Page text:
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Pipe dreams leave some restless

LANKIN, N.D. - Terry Borgeson pointed to the sedate Forest River, which is almost bone-dry. "Don't let this fool you," he said. "During spring melt or after a heavy rain, it's roaring through here like crazy. You can't run fast enough to stay ahe...

LANKIN, N.D. - Terry Borgeson pointed to the sedate Forest River, which is almost bone-dry.

"Don't let this fool you," he said. "During spring melt or after a heavy rain, it's roaring through here like crazy. You can't run fast enough to stay ahead of the flow of the water."

His point is that the fast-flowing water could carry an oil spill that quickly would contaminate the Fordville Aquifer, which provides water for about 10,000 people. Although a proposed Keystone Pipeline route from Canada is 3½ miles from the western edge of the aquifer, there would be about a 200-foot elevation drop from the pipeline to the aquifer.

"With that slope, you can't stop it," Borgeson said. "If there's a major break, you'd have a half-hour or an hour to stop it. And that's if you knew about the spill at the moment it happened, which isn't likely."

Borgeson wants it clear that he's neutral on the issue of the Keystone Pipeline slicing underground through North Dakota.


His only complaint is that a 10-mile stretch of the pipeline's proposed location is too close to the water supply.

"I just want the aquifer protected," he said. "I'd make the same argument about a landfill or large hog operation that would be close and could contaminate it."

Jeff Rauh, project representative for Keystone Pipestone, disagrees with Borgeson. Rauh said there is no technical reason to change the route.

"For it (a spill) to happen would take an extremely, extremely low probability of an event followed quickly by other extremely low-probability events," he said. "And, even in the worse-case scenario of all those things happening, it's still manageable."

The project's environmental impact statement says that spills are rare. Keystone numbers state that its pipelines have a major spill 1.3 times every 10 years. Its figures also compute that the entire stretch through North Dakota shouldn't have a leak more than once every 42 years.

Those averages are computed over a time when the pipes and technology were of lower quality than they are today, Rauh said.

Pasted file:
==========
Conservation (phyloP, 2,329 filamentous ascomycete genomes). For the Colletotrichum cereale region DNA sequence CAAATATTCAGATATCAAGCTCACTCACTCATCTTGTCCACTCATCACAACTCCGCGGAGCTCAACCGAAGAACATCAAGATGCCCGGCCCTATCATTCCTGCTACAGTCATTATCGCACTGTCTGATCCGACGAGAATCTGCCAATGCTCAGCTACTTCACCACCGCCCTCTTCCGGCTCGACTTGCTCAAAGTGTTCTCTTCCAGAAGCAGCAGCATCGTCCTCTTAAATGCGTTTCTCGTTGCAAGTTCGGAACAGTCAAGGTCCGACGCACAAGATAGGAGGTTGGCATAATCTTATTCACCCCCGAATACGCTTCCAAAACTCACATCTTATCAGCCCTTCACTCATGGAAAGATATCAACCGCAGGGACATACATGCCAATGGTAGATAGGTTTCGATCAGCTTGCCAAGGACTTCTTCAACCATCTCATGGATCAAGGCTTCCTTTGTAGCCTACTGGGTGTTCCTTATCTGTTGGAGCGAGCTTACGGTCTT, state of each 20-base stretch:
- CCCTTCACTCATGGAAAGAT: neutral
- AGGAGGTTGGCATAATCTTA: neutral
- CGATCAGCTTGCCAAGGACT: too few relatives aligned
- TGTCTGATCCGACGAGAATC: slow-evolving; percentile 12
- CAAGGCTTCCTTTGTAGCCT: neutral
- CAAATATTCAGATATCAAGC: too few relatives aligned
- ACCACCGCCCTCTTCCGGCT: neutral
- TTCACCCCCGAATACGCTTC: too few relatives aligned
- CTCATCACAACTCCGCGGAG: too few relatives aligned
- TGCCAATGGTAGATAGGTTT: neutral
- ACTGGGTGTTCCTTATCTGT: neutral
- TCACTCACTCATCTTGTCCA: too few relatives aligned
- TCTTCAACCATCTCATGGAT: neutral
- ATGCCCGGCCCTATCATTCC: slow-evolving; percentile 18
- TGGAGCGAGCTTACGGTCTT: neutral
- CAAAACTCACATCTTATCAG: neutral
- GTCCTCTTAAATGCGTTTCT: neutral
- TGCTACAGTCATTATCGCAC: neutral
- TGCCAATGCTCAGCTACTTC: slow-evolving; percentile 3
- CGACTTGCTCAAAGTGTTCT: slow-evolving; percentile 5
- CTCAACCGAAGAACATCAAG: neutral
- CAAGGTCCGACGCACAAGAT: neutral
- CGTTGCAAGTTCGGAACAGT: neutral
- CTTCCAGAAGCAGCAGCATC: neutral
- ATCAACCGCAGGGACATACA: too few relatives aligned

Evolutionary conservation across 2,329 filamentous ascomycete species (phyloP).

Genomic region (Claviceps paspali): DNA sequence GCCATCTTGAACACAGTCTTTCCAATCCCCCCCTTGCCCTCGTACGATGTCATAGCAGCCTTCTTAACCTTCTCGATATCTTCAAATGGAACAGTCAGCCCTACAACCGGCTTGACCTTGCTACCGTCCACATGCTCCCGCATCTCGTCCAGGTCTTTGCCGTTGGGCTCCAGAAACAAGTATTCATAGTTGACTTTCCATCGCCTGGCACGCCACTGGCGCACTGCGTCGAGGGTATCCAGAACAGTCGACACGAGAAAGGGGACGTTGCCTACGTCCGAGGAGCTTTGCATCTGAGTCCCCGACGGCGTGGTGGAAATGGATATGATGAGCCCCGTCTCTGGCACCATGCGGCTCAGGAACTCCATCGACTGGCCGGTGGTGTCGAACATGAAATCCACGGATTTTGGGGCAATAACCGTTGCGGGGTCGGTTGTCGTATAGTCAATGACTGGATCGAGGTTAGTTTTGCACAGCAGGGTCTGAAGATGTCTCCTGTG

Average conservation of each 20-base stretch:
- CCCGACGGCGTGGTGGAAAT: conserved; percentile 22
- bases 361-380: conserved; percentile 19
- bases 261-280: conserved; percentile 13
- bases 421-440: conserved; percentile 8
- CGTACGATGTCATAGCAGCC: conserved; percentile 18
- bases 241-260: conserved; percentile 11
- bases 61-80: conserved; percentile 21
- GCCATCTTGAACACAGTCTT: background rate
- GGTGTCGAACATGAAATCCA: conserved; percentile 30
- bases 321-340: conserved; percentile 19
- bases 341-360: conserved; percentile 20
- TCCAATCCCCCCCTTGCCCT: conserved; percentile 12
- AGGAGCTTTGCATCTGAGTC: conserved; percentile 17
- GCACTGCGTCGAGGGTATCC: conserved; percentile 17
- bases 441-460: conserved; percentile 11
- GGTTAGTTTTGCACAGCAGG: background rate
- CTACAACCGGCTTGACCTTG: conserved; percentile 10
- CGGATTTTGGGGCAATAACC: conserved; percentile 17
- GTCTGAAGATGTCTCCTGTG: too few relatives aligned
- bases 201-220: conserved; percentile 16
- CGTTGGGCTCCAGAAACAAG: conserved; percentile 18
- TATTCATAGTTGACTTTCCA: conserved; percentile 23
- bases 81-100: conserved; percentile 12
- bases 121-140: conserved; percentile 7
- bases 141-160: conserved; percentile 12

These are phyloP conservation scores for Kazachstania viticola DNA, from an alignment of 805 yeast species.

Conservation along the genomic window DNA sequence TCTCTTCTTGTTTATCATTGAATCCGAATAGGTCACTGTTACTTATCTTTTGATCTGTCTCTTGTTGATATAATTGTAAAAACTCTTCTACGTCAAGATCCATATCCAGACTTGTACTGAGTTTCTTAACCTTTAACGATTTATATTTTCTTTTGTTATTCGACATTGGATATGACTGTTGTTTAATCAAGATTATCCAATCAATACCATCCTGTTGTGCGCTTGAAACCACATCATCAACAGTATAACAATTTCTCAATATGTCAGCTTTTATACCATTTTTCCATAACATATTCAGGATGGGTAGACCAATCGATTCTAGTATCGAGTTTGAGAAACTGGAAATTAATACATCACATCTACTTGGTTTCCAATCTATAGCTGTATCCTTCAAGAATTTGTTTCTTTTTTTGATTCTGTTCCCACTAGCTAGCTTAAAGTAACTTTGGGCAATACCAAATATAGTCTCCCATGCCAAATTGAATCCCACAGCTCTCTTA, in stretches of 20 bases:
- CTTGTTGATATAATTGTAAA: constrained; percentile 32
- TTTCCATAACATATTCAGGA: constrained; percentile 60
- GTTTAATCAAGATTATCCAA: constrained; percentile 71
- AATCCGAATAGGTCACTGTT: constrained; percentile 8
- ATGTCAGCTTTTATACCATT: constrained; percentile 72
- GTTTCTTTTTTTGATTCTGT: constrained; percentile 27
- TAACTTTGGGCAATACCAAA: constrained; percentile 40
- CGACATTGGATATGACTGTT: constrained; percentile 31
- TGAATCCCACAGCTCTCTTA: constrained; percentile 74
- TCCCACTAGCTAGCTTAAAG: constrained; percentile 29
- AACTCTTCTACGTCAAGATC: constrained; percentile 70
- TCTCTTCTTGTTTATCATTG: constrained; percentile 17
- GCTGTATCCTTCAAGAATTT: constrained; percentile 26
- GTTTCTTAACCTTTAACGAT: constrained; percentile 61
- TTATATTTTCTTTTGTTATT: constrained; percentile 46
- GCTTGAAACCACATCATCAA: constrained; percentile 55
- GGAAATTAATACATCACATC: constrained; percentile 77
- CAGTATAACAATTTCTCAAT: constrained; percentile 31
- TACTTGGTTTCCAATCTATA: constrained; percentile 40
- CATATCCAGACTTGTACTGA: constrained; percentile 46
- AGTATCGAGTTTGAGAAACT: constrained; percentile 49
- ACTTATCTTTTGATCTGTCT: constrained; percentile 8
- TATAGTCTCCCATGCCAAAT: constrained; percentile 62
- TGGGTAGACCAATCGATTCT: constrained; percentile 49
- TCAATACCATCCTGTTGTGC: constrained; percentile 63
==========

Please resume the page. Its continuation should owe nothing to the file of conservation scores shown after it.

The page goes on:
So, the odds of that happening in a specific area - and during a time of fast-flowing water - are astronomical, Rauh said.

"Also, crude is thick, like molasses, and isn't likely to travel a great distance," he said. "Even if it reaches an aquifer, it will stabilize and not spread, so it won't contaminate it as a whole. It will float on top of the water, and we have mechanisms that keep it from spreading."


Pocket of


What everyone can agree upon is that western Walsh County is one of the few areas in North Dakota where there's pronounced vocal opposition.

Based on testimony at hearings, the other place is the Fort Ransom area, with concerns about the potential pollution of the Sheyenne River.

In Walsh County, most critics own or rent farmland that the pipeline will cross underground. The main issue is the vulnerability of drinking water from the aquifer and shallow wells in an area with a high water table.

But water isn't the only issue.

"I don't think anybody is jumping up and down, overjoyed by this going through their land," said Brad Brummond, Walsh County extension agent. "If they're overjoyed at what a great deal it is for them, they aren't telling me.

"But some are resigned to the fact that it will go through no matter what they do."


Keystone is negotiating with landowners for easements to lay the pipe. Still, the bottom line is that the company doesn't need the permission of landowners if the North Dakota Public Service Commission grants a permit. With PSC approval, it can acquire the use of the land through eminent domain.

"I don't think the PSC should give power to a foreign entity to condemn our land," said Lankin landowner Mark A. Novak. "And fossil fuels are no longer our friends."

The PSC's decision, which could be conditional on pipeline relocation, is expected in December.

A federal decision on a permit will be issued in January by the State Department, which handles the Bush administration's foreign policy.

History - and the nation's need for imported oil - indicate that the pipeline won't be stopped. But that hasn't stopped some landowners in the Lankin-Dahlen-Park River area from trying.

More lines

to follow?

Janie and John Capp of Lankin said this line would be just the start. They emphasize that the history of pipelines is that they add more lines in the same corridor, causing future disruptions and increased risk.


That's the case in northwestern Minnesota, for example. Enbridge is proposing this year to add three more pipelines in an existing corridor. It will need an additional 75 feet of permanent easement for the expansion.

Merle Kratochvil of rural Lankin says older, retired farmers who rent their land are more likely to accept the easement payment.